Australia’s Central Bank Expects Record Low Rates Until 2024
Australia’s central bank took the first steps toward dialing back its emergency stimulus for an economy that’s exceeded expectations, even as Governor Philip Lowe warned persistently weak inflation would likely see him trail international counterparts in raising interest rates.
The Reserve Bank opted against extending its yield-target horizon beyond April 2024 and scaled back purchases of longer-dated bonds at Tuesday’s meeting, when it kept borrowing costs unchanged at 0.1%.
The RBA said once the current A$5 billion ($3.8 billion) a week quantitative easing program ended in September, it would shift to A$4 billion a week with a review in mid-November.
“This is a more hawkish statement than we had expected,” said Bill Evans, chief economist at Westpac Banking Corp.
The Australian dollar extended its intraday gain, rising to 75.84 U.S. cents in response to the statement and subsequent comments from Lowe. The April 2024 bond yield crept slightly above the RBA’s target, to 0.13%, while the yield on the November 2024 note surged 8 basis points to 0.45%. Ten-year yields rose 4 basis points to 1.47%.
Lowe is determined to stay near the tail of global peers unwinding stimulus -- particularly the Federal Reserve -- even as Australia has recovered earlier and faster than many economies. That stance is likely aimed at avoiding the currency damage of previous early exits while also reflecting Australia’s vulnerability to further virus outbreaks due to a low vaccination rate.
The governor, in a post-meeting press conference, said that while Australia’s economy had surprised on the upside, this hadn’t passed through to wages and inflation. He said this explained why the RBA wasn’t laying the ground for rate increases like Canada.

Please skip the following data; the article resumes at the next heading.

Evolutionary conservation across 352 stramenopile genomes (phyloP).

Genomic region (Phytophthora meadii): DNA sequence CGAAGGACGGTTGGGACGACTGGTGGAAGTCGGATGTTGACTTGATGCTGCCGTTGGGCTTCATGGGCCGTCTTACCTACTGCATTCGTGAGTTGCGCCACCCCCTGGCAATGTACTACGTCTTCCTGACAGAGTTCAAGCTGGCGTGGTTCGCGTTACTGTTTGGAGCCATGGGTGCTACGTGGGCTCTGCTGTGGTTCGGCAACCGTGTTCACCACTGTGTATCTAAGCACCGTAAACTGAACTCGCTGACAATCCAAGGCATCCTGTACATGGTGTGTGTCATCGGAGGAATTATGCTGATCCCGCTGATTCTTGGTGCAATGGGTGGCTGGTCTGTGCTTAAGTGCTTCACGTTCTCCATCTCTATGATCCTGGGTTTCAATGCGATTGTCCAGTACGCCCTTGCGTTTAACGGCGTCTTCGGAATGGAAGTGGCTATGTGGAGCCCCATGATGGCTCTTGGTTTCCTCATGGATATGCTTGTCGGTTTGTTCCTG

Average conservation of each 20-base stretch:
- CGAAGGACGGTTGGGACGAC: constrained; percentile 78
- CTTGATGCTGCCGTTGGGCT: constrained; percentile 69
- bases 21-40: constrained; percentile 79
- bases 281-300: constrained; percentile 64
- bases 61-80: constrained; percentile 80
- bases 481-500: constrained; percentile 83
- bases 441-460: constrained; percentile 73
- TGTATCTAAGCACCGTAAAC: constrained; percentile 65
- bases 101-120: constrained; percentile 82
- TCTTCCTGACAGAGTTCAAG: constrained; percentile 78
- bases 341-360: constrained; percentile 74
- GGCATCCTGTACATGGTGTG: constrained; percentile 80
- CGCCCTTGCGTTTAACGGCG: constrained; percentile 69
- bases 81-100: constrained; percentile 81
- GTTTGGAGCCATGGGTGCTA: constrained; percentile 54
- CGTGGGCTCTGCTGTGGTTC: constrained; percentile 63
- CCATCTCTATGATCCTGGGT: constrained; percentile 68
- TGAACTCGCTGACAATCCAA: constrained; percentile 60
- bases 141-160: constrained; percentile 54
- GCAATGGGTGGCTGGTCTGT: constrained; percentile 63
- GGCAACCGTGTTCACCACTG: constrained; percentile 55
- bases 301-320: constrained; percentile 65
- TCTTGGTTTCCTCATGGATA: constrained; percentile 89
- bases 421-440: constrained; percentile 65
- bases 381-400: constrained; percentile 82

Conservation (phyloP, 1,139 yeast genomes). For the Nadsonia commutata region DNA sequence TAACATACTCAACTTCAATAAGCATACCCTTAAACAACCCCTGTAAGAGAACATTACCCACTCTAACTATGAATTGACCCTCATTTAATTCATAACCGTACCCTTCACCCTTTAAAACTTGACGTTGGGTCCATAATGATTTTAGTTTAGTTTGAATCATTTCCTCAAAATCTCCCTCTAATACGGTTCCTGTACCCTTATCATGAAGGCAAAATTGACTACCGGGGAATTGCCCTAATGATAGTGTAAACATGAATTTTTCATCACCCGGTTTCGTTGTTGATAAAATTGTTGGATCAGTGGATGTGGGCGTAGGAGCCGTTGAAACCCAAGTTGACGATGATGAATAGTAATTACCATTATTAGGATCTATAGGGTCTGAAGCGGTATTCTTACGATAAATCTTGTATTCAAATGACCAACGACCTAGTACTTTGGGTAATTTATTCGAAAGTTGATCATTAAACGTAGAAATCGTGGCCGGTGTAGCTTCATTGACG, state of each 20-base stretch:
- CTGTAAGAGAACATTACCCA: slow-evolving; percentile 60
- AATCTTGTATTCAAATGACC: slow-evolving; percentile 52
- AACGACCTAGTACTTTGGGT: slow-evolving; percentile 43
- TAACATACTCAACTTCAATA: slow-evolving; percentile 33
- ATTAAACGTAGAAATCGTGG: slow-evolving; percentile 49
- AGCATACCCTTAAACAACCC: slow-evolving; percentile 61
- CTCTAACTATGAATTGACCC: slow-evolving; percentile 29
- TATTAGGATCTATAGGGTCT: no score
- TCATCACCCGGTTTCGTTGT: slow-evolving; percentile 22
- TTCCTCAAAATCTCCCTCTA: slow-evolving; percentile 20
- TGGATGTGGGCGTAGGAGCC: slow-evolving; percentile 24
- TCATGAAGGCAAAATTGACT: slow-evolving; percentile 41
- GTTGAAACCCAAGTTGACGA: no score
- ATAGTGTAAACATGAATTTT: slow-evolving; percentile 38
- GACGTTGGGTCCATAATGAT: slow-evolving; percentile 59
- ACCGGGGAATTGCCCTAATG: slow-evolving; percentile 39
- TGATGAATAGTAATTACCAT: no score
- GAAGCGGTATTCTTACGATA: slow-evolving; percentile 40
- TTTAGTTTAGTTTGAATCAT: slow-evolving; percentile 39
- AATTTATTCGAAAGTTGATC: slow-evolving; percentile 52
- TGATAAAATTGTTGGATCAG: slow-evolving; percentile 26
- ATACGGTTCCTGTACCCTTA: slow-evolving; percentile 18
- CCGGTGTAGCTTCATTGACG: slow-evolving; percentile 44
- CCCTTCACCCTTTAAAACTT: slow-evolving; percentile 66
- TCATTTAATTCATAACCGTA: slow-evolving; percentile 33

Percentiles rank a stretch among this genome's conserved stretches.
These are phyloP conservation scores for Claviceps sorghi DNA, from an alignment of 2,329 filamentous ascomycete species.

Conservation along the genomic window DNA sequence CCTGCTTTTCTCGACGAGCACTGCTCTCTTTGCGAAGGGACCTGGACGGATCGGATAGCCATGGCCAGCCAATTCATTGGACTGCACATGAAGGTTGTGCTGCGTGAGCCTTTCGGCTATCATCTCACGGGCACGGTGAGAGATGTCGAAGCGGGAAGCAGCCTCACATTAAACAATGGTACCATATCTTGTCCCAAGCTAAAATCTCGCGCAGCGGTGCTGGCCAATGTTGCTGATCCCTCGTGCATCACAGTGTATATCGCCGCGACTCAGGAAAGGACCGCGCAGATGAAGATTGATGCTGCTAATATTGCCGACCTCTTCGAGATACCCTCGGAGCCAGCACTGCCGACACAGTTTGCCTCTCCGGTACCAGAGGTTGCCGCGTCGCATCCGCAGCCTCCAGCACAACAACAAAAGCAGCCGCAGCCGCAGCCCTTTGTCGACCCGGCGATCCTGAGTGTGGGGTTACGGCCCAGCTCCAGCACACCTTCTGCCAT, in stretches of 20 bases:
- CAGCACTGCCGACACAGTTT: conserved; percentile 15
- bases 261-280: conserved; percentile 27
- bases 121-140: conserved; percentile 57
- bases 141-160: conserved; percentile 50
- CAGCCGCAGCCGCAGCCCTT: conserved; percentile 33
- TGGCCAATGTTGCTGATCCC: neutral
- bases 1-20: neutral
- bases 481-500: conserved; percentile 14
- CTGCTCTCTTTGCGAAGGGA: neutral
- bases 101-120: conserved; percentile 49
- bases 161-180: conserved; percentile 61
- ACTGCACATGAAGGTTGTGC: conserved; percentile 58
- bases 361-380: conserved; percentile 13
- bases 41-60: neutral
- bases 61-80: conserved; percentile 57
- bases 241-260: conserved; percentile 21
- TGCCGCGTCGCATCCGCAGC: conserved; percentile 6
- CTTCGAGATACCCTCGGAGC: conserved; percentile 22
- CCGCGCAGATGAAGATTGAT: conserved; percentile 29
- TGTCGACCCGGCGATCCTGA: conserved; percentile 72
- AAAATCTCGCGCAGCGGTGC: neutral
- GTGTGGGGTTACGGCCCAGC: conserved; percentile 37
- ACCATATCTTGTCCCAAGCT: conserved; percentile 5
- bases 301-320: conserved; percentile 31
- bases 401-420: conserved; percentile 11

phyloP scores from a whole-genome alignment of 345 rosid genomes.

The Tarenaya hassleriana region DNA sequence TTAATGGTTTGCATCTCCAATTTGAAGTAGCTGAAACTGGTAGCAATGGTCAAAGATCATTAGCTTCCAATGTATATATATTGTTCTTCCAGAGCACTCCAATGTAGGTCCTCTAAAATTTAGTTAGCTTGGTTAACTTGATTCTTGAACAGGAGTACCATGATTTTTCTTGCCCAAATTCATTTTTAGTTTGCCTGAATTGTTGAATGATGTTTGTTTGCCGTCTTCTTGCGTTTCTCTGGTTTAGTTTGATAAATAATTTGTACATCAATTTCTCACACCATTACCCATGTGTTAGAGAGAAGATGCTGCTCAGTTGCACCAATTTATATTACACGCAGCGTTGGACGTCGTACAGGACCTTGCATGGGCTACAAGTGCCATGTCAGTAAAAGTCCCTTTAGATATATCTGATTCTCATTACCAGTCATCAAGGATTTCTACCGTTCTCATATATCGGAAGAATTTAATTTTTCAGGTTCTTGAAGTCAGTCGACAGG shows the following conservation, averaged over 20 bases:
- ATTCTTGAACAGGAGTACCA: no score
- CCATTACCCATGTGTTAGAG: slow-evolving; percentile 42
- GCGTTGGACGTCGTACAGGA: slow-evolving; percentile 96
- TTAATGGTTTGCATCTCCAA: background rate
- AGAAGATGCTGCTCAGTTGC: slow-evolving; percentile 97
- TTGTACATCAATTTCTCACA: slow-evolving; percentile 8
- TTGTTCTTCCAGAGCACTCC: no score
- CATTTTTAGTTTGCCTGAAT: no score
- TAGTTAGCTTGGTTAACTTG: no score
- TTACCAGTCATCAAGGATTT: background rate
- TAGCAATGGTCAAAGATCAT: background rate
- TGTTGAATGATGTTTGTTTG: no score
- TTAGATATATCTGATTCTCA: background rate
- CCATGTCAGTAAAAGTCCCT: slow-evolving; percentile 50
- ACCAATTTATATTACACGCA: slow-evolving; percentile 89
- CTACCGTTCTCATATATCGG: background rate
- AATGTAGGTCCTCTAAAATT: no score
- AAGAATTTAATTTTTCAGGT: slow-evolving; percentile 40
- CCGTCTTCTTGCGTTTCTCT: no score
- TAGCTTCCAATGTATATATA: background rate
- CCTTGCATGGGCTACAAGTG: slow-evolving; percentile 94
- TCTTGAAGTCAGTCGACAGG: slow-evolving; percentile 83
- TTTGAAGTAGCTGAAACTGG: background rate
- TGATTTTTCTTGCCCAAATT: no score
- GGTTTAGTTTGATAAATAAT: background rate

“In Canada, the underlying inflation rate is quite close to the Bank of Canada’s target,” Lowe said. “Here in Australia, we’ve been below the target for too many years, and the prospect of reaching the target in the short-term is not particularly high.”
What Bloomberg Economics Says
“The RBA’s conditions for rate hikes -- sustainable inflation within the target band -- are unlikely to be met until late 2024. We expect its QE program to be extended again in November, with a further reduction in the pace of purchases likely.”
-- James McIntyre, economist. Read the full note here
Lowe said during his press conference that the central bank’s review of the bond program in mid-November was based on two considerations:
- The benefit of “being able to respond in a timely way to the flow of economic news in a world characterized by a high degree of uncertainty”; and
- That the RBA’s guidance about future bond purchases “helps with market pricing”
The RBA will keep buying bonds until “there is further material progress” toward its goals for full employment and inflation, he said.
Lowe added that the bank’s decision not to roll over the three-year yield target bond to November 2024 reflected a wider range of cash rate scenarios because of the economy’s improvement.
The governor, in response to a question from an economist at the press conference, denied that the central bank was hinting at a 2023 rate increase.
He spoke as Sydney continued to struggle with a coronavirus outbreak, which leaked to other states and at one point forced the lockdown of almost half the country. While that adds a layer of uncertainty to the near-term outlook, the RBA sees limited long-term impact.
“The experience to date has been that once outbreaks are contained and restrictions are eased, the economy bounces back quickly,” Lowe said in his rate decision statement.
The central bank’s drive to revive inflation is being aided by the government, providing a monetary-fiscal injection that’s helping his cause of pushing the economy toward maximum employment.
Lowe reiterated today that he expected the jobless rate would need to be close to 4% for an extended period to spur wages growth to the desired rate of above 3%. Given Australia’s prolonged period of wage weakness, he said he didn’t expect them to shoot up to that level in the next 18 months.
As a result, inflation is unlikely to return sustainably to the central bank’s 2-3% target for some time, he said. That explains why “we do not expect the cash rate to be increased until 2024 at the earliest.”
©2021 Bloomberg L.P.